Who are the heroes of great literature? What makes them so? Is it possible even to answer such questions with a modicum of precision?
Literary analysis is not as clear-cut as, say, mathematics. In the latter, if you multiply four times four and get an answer other than sixteen, you are mistaken. There is no room for interpretation or preferences. But in analyzing literature, or the arts more broadly, there is a substantial personal element. Different individuals may agree on philosophy, morality, and politics. And they might be scrupulously honest, rational people. Yet, their personal responses to a work of art might be profoundly different.
Part of the underlying reason for this is that an individual’s emotional responses to art are substantially grounded in his life experiences, and these vary immensely from one person to the next. Thus, rational people can and do legitimately disagree about the value of a given work of art. And even when people agree that a given work is essentially good, one person may react strongly to a particular aspect of the work while another hardly notices it. They can offer contrasting, even conflicting interpretations. They can analyze the artwork and argue their points rationally and passionately, yet still disagree on parts or on the whole.
Nonetheless, A is A. A novel is a specific type of art and has a definite identity. A plot is a particular element of literature and has a specific nature. A given character has specific qualities; he is who he is. And a hero is a hero, with a definite set of characteristics.
In this essay, I will discuss the nature of heroism and use these observations to identify and analyze some of the heroes of great literature.1 In conclusion, I will offer my personal assessment of who is the greatest.
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1. In so doing, I will rely on identifications made in my forthcoming book, Heroes, Legends, Champions: Why Heroism Matters.
2. Ayn Rand, The Virtue of Selfishness, (New York: Signet, 1964) 25.
3. www.brainyquote.com/quotes/ernest_shackleton_179199. Accessed December 20, 2018.
4. I omit discussion of John Galt from Ayn Rand’s Atlas Shrugged because the novel is sui generis. There is no similar story in which a hero utterly dominates events in his universe while, for fully two-thirds of the plot, remains unknown to the narrators and, therefore, invisible to the readers. Rand’s innovative presentation of her clandestine hero represents a literary tour de force and requires a separate treatise to fully appreciate her accomplishment. With Galt and Atlas Shrugged held in abeyance, we can more readily compare and contrast the literary heroes presented in—for want of a better term—a more conventional form.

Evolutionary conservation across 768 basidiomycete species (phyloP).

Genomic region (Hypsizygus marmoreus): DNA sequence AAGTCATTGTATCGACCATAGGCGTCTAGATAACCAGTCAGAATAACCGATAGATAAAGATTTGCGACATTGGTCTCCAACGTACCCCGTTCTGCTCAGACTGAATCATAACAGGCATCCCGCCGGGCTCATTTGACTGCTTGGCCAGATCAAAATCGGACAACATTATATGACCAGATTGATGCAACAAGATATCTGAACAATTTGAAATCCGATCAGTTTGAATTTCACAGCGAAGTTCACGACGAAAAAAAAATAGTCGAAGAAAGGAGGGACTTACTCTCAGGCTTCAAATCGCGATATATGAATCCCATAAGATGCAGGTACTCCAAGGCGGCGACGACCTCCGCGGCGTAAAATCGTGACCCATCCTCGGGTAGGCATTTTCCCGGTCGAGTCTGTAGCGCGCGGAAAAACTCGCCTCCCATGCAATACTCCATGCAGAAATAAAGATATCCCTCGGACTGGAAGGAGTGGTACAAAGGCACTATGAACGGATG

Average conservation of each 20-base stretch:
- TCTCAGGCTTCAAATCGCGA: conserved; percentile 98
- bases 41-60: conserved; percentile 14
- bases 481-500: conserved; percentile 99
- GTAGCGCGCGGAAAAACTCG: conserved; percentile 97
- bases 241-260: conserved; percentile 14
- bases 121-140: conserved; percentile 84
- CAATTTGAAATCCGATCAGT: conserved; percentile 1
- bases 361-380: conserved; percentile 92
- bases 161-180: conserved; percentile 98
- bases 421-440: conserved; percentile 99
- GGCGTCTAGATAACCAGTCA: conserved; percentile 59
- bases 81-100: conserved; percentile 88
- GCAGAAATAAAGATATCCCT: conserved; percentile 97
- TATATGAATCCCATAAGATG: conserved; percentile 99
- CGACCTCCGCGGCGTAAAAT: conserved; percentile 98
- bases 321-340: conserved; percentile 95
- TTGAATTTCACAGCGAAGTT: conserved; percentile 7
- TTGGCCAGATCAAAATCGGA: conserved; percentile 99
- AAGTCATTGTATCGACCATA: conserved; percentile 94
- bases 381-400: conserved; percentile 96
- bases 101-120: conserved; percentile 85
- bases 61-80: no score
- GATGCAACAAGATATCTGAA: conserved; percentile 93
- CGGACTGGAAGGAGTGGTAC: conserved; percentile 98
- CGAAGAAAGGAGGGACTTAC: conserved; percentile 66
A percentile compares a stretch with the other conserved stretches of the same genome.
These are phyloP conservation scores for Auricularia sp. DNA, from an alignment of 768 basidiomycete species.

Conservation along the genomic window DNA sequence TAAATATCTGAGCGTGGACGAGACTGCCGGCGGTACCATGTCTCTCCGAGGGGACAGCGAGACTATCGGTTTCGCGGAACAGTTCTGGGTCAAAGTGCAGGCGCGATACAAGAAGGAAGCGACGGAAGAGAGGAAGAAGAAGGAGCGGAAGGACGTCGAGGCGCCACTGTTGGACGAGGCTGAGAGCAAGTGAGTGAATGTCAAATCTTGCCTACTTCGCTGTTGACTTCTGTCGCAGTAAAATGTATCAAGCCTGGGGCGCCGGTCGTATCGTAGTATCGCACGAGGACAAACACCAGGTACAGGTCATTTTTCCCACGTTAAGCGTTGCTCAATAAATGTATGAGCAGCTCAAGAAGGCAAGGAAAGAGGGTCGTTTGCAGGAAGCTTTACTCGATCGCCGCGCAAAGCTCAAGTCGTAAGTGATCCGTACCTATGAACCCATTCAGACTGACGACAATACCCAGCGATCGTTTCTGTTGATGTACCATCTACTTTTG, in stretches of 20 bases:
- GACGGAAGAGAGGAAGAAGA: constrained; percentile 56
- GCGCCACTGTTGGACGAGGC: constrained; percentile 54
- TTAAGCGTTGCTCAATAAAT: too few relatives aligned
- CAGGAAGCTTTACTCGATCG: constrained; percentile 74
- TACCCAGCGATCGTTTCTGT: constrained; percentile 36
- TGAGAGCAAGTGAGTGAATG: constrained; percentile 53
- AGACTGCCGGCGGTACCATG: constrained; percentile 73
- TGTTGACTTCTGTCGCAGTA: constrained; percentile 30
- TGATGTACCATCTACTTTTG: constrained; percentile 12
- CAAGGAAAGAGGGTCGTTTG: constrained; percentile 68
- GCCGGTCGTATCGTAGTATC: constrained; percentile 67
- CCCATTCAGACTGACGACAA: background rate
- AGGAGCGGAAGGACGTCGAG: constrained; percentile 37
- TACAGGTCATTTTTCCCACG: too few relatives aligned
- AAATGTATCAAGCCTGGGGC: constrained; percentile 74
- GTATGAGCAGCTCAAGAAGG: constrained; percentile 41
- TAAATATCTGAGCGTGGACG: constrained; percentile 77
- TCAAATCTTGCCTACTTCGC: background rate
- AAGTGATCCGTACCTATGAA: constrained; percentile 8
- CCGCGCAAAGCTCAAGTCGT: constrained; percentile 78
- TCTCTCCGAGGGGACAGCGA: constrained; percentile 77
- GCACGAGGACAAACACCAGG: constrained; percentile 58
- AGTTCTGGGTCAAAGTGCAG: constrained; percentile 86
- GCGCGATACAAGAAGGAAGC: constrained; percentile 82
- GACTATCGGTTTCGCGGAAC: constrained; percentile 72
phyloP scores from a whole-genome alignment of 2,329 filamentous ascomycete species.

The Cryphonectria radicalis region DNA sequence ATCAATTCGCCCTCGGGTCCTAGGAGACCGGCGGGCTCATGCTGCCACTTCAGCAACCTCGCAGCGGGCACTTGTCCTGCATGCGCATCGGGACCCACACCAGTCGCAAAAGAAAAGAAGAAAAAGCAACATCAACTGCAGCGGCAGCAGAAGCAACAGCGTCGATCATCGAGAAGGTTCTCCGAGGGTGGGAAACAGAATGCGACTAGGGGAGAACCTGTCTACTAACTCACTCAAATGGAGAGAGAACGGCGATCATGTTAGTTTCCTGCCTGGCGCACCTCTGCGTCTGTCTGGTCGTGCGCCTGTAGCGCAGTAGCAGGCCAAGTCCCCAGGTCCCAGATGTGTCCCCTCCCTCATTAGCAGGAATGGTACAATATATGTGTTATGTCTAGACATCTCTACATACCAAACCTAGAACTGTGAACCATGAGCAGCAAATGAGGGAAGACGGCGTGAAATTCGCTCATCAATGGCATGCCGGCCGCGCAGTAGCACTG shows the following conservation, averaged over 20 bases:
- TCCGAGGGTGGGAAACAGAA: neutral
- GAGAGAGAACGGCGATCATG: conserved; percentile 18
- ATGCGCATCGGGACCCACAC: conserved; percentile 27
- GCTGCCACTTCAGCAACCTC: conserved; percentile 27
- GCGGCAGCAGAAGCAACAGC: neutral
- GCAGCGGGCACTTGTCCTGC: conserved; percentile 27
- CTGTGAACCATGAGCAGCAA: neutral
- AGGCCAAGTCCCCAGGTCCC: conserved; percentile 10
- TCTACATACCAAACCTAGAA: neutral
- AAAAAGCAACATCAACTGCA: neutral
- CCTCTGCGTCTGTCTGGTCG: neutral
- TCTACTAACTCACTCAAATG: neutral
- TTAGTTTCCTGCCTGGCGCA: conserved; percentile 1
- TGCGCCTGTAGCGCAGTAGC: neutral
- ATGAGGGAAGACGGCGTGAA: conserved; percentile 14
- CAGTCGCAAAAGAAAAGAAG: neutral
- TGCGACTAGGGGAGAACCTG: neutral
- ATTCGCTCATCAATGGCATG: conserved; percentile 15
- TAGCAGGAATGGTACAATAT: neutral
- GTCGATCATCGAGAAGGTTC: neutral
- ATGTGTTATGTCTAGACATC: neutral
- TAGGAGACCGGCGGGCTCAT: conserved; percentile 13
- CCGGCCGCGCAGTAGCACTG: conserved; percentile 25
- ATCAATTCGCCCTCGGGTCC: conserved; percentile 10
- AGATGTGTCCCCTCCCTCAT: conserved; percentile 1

5. Homer, The Odyssey, translated by Richmond Lattimore (New York: Harper Colophon, 1975), 150.
6. Edmond Rostand, Cyrano de Bergerac, translated by Brian Hooker (New York: Bantam Books, 1951), 76.
7. Henrik Ibsen, An Enemy of the People, in Ibsen: Four Major Plays, vol. 2, translated by Rolf Fjelde (New York: New American Library, 1970), 222.
8. Jack Schaefer, Shane (New York: Dell Laurel-Leaf, 1949), 143, 144.
9. Ayn Rand, The Fountainhead (New York: New American Library, 1993), 679.
10. Ayn Rand, The Romantic Manifesto (New York: New American Library, 1971), 85.
11. Rostand, Cyrano de Bergerac, 193.
12. Rand, The Fountainhead, 344.
13. Stephane Courtois, et al., The Black Book of Communism: Crimes, Terror, Repression (Cambridge, MA: Harvard University Press, 1999), 4; historian Martin Malia reports that “the Communist record offers the most colossal case of political carnage in history,” x.